of our observance of Shabbat. We can see this from the earlier (in Parshat
B’shalach) introduction of Shabbat to the people of Israel. We were first
taught Shabbat in the context of the MN (manna). “And Moshe said - Eat it
TODAY, for TODAY is Shabbat to HaShem, TODAY you will not find it in the
field.” As significant to Jewish Life is fasting, so too is eating. It is
part of our Judaism, not just a physical need we have to satisfy.
[P> 25:31 (10)] The Menora is to be made of solid gold, one continuous piece, a central branch with six side branches (3 on each side), decorative orbs, flowers, and cups adorned the ends of each branch, with additional ones on the central branch. The Menora's utensils were also made of gold. Additionally, there was a 3-step platform that was used by the Kohen when he tended and lit the Menora. Commentaries point out that the Menora was not THAT tall to require a step-stool to reach the oil lamps. However, it would usually require the Kohein Gadol to lift his hands above the TZITZ he wore on his forehead, and that was not permitted. Hence the need for the steps.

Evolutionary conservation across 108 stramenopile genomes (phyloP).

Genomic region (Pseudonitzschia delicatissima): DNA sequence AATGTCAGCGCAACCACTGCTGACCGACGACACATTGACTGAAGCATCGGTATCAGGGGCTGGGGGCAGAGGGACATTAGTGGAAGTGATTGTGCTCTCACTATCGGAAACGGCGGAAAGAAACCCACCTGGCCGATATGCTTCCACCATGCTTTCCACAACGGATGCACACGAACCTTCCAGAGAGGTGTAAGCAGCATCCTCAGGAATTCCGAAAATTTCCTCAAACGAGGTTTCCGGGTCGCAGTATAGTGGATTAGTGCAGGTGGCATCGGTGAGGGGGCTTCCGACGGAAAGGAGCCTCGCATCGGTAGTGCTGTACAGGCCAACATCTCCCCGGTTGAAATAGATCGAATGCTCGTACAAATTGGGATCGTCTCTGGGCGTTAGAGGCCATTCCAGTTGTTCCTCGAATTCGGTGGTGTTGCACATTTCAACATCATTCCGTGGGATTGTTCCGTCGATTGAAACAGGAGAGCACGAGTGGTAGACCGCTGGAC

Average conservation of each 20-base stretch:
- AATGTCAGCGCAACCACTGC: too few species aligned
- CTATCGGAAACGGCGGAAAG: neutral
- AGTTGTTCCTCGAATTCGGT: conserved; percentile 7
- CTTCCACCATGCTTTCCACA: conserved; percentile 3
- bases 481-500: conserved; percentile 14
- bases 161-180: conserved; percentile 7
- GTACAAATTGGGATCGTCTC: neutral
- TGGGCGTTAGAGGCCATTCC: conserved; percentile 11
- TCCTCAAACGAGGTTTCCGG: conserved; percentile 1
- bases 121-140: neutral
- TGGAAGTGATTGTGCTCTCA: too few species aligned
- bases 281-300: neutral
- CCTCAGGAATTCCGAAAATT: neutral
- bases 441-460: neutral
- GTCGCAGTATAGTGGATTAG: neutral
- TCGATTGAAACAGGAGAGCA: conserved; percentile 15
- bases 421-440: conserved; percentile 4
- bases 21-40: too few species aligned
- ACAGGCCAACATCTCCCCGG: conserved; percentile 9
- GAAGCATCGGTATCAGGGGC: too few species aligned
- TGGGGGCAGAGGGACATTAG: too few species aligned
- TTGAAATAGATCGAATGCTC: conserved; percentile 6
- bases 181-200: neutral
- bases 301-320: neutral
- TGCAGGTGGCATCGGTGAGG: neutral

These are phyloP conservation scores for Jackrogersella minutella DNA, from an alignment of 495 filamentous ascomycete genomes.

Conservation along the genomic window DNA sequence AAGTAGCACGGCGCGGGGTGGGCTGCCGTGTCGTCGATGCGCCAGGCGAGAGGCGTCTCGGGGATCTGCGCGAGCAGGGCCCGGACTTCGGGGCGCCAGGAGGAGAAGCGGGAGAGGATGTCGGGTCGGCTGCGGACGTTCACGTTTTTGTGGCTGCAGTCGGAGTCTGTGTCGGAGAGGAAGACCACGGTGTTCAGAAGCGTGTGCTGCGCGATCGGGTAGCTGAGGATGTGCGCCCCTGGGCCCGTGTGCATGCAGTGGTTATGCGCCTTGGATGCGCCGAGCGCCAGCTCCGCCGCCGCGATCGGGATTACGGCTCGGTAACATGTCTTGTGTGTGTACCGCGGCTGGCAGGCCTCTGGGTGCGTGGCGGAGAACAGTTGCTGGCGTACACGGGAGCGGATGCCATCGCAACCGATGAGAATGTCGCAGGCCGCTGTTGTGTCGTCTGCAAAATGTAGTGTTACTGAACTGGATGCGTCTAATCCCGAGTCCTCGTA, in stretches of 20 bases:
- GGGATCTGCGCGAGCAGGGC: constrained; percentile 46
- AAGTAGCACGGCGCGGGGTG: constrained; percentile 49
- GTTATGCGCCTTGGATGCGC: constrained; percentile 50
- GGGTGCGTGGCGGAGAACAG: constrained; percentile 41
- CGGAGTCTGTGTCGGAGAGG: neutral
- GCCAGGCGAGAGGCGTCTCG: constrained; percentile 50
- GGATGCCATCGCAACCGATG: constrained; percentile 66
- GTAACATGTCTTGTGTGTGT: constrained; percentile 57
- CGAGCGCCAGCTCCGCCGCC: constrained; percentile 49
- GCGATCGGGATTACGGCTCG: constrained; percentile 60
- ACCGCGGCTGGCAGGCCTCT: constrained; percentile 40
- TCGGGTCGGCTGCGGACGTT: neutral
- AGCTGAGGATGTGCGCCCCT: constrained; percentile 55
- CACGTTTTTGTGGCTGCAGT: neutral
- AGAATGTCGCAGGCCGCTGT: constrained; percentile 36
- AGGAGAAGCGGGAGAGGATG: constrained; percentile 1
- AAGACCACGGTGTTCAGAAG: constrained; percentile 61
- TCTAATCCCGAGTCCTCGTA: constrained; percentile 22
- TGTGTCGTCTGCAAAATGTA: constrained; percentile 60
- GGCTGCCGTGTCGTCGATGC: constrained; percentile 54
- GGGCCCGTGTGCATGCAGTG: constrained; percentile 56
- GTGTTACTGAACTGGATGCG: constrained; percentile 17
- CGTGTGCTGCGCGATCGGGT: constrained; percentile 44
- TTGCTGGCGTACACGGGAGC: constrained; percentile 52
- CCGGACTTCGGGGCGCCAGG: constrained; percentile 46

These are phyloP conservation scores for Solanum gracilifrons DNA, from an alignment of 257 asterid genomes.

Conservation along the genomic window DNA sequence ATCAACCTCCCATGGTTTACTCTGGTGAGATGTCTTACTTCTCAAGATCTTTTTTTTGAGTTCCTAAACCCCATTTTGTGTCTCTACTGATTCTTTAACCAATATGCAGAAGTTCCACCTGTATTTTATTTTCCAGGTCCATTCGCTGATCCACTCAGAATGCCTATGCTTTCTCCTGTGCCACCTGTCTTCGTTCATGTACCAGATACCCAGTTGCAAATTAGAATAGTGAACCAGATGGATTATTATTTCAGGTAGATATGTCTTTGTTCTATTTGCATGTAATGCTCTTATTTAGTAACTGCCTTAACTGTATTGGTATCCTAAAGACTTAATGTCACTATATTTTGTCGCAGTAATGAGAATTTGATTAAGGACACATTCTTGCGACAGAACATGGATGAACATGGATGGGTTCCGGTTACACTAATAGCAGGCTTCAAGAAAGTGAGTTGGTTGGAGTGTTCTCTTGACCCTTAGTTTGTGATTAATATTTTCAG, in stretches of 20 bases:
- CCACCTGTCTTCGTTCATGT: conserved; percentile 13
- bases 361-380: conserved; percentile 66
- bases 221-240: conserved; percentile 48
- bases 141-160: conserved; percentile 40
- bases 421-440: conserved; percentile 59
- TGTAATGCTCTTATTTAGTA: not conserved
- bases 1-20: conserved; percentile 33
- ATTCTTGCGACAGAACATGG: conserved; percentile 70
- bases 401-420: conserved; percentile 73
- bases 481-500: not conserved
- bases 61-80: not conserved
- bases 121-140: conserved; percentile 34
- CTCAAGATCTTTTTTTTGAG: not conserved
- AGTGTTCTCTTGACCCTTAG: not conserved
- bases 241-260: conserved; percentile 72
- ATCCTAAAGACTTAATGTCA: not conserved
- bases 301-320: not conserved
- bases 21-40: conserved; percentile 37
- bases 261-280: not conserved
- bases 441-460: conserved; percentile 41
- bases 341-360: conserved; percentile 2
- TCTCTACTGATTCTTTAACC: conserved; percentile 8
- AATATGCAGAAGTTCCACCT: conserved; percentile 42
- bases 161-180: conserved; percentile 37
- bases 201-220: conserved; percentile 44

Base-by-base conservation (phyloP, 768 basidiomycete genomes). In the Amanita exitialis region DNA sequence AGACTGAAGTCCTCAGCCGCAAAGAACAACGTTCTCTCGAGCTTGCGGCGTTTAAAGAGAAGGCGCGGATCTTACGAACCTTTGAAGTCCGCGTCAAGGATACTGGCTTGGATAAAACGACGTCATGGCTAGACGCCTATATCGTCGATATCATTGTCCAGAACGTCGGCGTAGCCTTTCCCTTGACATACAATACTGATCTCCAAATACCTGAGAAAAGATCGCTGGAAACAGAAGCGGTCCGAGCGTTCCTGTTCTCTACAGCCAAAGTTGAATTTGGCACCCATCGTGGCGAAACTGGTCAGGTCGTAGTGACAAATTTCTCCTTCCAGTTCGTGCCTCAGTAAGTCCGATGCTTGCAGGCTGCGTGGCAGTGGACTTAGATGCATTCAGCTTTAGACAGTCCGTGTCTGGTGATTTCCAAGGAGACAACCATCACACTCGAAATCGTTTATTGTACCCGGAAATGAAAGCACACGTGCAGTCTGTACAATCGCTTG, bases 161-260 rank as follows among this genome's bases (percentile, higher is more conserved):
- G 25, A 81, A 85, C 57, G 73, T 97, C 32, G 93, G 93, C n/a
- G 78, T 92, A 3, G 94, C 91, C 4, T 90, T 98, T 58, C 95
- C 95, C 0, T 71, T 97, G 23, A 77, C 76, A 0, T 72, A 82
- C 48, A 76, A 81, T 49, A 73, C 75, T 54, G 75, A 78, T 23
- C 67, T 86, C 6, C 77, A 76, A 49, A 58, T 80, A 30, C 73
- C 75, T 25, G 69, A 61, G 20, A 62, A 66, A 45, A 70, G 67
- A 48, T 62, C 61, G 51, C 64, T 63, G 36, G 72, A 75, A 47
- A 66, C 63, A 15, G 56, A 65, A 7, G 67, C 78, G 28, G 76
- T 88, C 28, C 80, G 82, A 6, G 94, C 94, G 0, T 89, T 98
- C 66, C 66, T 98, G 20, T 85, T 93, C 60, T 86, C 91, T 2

(The oil cups were separate and either attached or placed at the top of the branches.
SDT All parts of the Menorah were integral to the whole; none was "merely" attached. Torat Moshe applies this to the People of Israel and, with a play on words, says that even Jews who have strayed from Torah and mitzvot are part of the whole.
Above the Mishkan was an 11-panel covering (sections of six and five panels joined with copper buttons) made of goats' hair. The Mishkan was decorative; this covering, known as the OHEL, was utilitarian, affording protection from the elements. The OHEL and MISHKAN covered the sides of the structure as well as the top.
The topmost covering (some say it was just on the top, not the sides; others say it too draped down the walls of the Mishkan) was made of red-dyed sheepskin and Tachash skins.
Tachash? What's a TACHASH?